Benedict Cumberbatch stood on a frozen mountainside, ice clinging to his beard, shivering in a thin martial arts training outfit. At least that was what was on the playback monitor on the set of Doctor Strange; the reality is that Cumberbatch was standing in the parking of lot of what was once a tank factory and is now a movie factory, and the weather was pretty nice. Also, the beard was fake. The ice, too, but that should go without saying.
“I bring greetings from Everest,” Cumberbatch told the assembled press as he joined us in our tent. He was speaking in his American accent, which he was trying to keep going between takes.
The scene being shot that day featured a valuable piece of Stephen Strange’s training in the mystic arts at the hidden city of Kamar-Taj - how to travel great distances using magical portals. The Ancient One teleported Strange high on Everest and left him there, requiring him to use his ‘sling ring’ - a focusing device the sorcerers employ - to open a portal and get back to Kamar-Taj before he freezes to death. The footage we saw on the screen was playback from earlier; today director Scott Derrickson was shooting the next scene, where Strange opens the portal and tumbles, shivering, onto a courtyard in Kamar-Taj. They were looking at the previous shoot to recall how Cumberbatch had mimed jumping through a non-existent portal that FX artists would paint in later so that he could match the moves here on set.
If you’re a big nerd like I am there’s something in that paragraph that caught your attention - the sling ring. It’s a new invention for the movie.
“The gateways, that's straight out of the comics,” Derrickson said when asked about those new elements. “I just needed an object for them to (focus) it on. I think the Harry Potter movies are proof that audiences love that stuff. They love the idea of magical objects and they like learning the rules of those objects and what they do.”
You may have also noticed that Stephen Strange, a world class neurosurgeon until a car wreck cost him his hands, is now a martial arts initiate. While the original comics had Strange’s training with the Ancient One more about meditation and study, the Marvel Cinematic Universe version has a particularly wuxia vibe.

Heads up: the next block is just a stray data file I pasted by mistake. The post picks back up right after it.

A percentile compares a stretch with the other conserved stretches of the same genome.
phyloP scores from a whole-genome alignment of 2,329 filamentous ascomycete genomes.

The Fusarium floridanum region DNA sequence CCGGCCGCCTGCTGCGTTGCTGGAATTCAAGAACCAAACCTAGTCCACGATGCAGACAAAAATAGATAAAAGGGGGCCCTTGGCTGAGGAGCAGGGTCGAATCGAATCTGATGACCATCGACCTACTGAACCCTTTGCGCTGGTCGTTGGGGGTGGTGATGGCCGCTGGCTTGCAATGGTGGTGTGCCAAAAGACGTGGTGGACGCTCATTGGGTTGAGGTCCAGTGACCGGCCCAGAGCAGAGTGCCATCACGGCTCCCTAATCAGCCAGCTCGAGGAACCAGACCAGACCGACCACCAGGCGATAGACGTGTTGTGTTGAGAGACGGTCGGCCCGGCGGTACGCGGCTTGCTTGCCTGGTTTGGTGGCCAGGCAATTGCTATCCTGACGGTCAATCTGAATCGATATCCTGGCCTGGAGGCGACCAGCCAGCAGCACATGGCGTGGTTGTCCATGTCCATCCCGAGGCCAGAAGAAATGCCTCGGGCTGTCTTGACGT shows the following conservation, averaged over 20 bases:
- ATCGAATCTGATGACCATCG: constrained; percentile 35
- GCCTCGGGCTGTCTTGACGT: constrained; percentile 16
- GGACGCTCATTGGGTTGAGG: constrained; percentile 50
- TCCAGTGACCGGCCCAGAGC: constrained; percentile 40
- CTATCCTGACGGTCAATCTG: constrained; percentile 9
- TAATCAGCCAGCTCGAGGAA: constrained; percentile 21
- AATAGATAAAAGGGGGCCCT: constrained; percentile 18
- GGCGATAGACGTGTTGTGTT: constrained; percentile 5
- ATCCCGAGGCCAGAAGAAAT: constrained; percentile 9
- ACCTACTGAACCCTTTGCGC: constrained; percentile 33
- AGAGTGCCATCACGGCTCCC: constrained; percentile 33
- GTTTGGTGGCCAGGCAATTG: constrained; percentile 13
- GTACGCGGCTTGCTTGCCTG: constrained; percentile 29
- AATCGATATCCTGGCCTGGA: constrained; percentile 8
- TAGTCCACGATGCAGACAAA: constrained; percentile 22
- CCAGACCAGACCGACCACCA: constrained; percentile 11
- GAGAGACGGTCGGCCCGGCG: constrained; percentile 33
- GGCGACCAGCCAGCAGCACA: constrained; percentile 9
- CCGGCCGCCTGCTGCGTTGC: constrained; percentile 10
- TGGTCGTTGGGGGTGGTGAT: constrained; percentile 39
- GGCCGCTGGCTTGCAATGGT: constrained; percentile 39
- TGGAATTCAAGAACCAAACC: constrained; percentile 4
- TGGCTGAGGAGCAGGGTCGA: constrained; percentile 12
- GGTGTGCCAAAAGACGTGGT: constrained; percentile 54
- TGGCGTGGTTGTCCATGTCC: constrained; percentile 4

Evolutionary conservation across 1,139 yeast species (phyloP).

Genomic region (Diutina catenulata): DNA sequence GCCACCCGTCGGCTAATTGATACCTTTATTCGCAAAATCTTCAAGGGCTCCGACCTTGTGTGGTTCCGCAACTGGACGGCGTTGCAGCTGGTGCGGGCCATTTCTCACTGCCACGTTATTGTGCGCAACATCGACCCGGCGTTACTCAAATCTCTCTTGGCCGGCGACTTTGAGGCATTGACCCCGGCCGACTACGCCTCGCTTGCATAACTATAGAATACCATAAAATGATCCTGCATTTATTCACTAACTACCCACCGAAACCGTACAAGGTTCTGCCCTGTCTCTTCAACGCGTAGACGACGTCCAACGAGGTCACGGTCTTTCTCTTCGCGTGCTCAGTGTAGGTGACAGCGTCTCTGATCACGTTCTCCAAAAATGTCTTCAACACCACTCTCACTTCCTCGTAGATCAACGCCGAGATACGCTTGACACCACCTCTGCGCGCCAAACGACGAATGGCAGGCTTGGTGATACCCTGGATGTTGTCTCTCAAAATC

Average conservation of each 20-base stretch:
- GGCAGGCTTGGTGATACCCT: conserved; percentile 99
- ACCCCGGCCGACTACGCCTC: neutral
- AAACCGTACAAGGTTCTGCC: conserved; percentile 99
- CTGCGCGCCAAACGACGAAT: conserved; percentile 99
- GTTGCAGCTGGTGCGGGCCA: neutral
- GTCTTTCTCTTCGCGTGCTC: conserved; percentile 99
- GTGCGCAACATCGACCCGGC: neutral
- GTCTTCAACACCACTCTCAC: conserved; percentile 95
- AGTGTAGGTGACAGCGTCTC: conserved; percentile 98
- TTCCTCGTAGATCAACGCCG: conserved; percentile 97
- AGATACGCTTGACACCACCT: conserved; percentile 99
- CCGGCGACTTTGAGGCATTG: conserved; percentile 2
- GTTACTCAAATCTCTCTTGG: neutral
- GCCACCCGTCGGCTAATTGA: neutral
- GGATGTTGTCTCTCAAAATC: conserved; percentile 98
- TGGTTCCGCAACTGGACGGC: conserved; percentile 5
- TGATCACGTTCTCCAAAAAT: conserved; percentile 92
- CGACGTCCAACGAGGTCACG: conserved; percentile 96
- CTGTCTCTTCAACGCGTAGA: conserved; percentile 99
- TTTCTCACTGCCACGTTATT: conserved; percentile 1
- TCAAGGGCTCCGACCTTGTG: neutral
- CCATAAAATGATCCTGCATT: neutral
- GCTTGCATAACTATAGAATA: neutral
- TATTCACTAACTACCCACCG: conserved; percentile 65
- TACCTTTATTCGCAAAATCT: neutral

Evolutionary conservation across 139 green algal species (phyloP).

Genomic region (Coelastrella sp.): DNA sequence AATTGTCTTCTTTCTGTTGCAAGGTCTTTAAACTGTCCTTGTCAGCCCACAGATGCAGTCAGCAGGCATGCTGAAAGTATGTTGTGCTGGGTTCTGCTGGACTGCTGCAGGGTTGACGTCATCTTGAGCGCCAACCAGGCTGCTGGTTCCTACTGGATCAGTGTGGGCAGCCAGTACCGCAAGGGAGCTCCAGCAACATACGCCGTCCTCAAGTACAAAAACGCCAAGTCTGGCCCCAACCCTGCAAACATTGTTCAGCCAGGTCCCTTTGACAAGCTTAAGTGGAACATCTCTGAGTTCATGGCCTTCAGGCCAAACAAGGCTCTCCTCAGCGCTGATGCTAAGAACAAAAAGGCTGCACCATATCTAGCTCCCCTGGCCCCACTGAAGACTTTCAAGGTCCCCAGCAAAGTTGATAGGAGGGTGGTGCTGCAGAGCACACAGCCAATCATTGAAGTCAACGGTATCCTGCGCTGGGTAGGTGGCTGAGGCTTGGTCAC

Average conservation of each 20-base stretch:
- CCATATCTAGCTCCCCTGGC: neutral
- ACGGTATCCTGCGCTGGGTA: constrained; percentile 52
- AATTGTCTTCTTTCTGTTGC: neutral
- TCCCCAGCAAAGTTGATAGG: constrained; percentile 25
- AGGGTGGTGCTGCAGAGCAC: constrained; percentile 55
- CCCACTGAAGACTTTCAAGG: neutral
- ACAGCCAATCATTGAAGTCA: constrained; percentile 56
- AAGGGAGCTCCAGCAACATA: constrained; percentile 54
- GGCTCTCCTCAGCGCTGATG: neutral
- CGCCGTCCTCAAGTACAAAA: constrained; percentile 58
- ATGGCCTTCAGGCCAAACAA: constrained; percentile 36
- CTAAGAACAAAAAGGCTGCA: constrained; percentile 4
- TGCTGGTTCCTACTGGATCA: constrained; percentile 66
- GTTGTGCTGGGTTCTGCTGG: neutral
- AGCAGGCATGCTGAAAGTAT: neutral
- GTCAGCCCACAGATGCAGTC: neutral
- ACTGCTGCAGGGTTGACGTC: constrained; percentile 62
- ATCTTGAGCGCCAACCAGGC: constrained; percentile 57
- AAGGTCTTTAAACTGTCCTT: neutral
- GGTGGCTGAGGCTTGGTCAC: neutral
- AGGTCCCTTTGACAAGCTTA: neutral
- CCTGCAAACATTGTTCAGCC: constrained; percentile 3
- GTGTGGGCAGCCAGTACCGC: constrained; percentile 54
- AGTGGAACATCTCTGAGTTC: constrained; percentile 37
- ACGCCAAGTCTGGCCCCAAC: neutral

“There's definitely a martial arts influence on the movie,” Derrickson told us. “That’s the action that I like, for starters. Also martial arts is the kind of action that does tie in well to the supernatural. There's a whole subgenre within martial arts cinema, the supernatural martial arts movie, particularly within Asian cinema. I felt like when it came to fighting in the movie it just made sense to go in that direction and stay away from, you know, gunfire and things like that. And to avoid having fighting be the casting of bolts of light. We've been drawing on the Emperor in Star Wars for over 30 years, you know, and so we gotta start doing this some other way.”
“We’ve seen light blast versus light blast before,” Marvel Studios president Kevin Feige said. “We wanted to do something different, and we wanted to tap into this notion of the multiverse, of dimensions right next to our own. And if you were able to tap into those dimensions, and those other powers, and what could you do if you pulled aspects of those other dimensions into our realm. All in the interest of creating a visual tapestry that is totally different in terms of an action scene we’ve seen in any other movies. The sort of four main action scenes have been structured around which power from which dimensions are they going to be use to screw with our world now. And in doing so, it gives us a canvas for an action scene totally different than anything we’ve ever done before. So something that starts as a foot chase becomes totally unrecognizable. Something that starts as ‘we’ve got to stop the clicking clock before it goes off’ is completely turned on its head.”